### Formalising Process Calculi in Higher Order Logic

### Abstract

In the past few years, several methods and tools based on
* process calculi * have been developed for verifying
properties of concurrent and communicating systems.
In this dissertation the interactive theorem prover HOL is used as a
framework for supporting reasoning about process calculi based on all the
various components of their formal theory. The aim is to build
a sound and effective tool to allow both verification of process
specifications and meta-theoretic reasoning.
In particular, the process calculus CCS is embedded in the
HOL logic. This is achieved by first addressing the pure subset of this
calculus (no value passing) and then extending it to its value-passing
version.
The CCS theory is mechanised in HOL by following a * purely
definitional* approach. This means that new objects are
embedded in HOL using definition mechanisms which guarantee that no
inconsistencies are introduced in the logic, and by deriving new facts from
definitions and/or previously proved theorems by formal proof.
Pure CCS agent expressions are encoded as a type in the HOL logic,
in which initially actions are represented as strings, agents with infinite
behaviour are given through the *rec*-notation and
agent summation is the usual binary operator.
Recursive agents are then allowed to be defined through systems of recursive
equations and to be parameterised. This makes the type of CCS expressions
polymorphic and parameterised on the parameters' type.
Operational and behavioural semantics and a modal logic
are defined and their properties and laws derived in HOL.
Several proof tools, such as inference rules, conversions and tactics, are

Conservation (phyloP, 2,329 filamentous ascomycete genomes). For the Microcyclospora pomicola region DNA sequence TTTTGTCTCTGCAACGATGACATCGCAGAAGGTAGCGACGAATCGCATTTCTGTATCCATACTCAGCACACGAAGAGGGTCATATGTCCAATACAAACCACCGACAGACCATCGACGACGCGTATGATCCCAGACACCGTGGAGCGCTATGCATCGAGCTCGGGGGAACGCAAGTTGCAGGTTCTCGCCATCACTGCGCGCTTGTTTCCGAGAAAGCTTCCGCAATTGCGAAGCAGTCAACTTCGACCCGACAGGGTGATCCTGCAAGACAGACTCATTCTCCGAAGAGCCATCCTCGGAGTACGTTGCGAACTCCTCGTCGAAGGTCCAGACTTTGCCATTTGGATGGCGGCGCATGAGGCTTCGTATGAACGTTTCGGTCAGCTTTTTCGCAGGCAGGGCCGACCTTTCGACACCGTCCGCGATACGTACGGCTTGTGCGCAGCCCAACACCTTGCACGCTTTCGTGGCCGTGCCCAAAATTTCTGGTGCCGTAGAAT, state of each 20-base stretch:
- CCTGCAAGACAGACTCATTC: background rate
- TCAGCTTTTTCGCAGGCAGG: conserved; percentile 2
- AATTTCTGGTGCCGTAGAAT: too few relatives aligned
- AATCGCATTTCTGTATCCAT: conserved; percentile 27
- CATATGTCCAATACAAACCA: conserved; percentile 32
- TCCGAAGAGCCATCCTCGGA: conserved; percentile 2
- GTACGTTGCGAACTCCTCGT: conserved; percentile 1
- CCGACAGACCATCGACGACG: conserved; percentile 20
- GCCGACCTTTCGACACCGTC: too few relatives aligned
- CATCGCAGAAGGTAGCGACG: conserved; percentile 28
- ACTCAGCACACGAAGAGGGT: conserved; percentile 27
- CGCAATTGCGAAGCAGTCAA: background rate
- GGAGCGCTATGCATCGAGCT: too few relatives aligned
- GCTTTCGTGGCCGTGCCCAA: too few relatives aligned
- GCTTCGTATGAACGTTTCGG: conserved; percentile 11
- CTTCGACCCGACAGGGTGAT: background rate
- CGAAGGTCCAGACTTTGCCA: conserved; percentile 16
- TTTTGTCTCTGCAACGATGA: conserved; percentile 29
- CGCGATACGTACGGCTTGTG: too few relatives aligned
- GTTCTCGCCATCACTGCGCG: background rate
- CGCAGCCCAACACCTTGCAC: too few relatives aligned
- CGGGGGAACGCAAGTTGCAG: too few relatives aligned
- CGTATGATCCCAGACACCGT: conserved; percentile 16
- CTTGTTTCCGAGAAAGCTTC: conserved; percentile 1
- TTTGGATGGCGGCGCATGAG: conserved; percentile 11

developed to enable users to carry out their proofs in an interactive way
and to automate them whenever possible.
Properties of infinite state systems, e.g. a counter which can expand
indefinitely, can be formally verified in the resulting proof environment.

Then, value-passing CCS is mechanised in HOL by translating value-passing
expressions into pure ones. This entails a more general polymorphic type
for pure agent expressions that includes an indexed summation operator.
The translation is proved to be *correct* with respect to the semantics
of value-passing CCS and then used at *meta-level*, together with
the HOL formalisation for pure CCS, for developing
behavioural theories for the value-passing calculus.
A proof environment is thus derived, in which users will directly work on
value-passing specifications. A verification example illustrates how
proofs about the data are neatly separated from proofs
about the process behaviour and how *omega-data-rules*
can be used in a practical way to reason
about value-passing agents defined over an infinite value domain.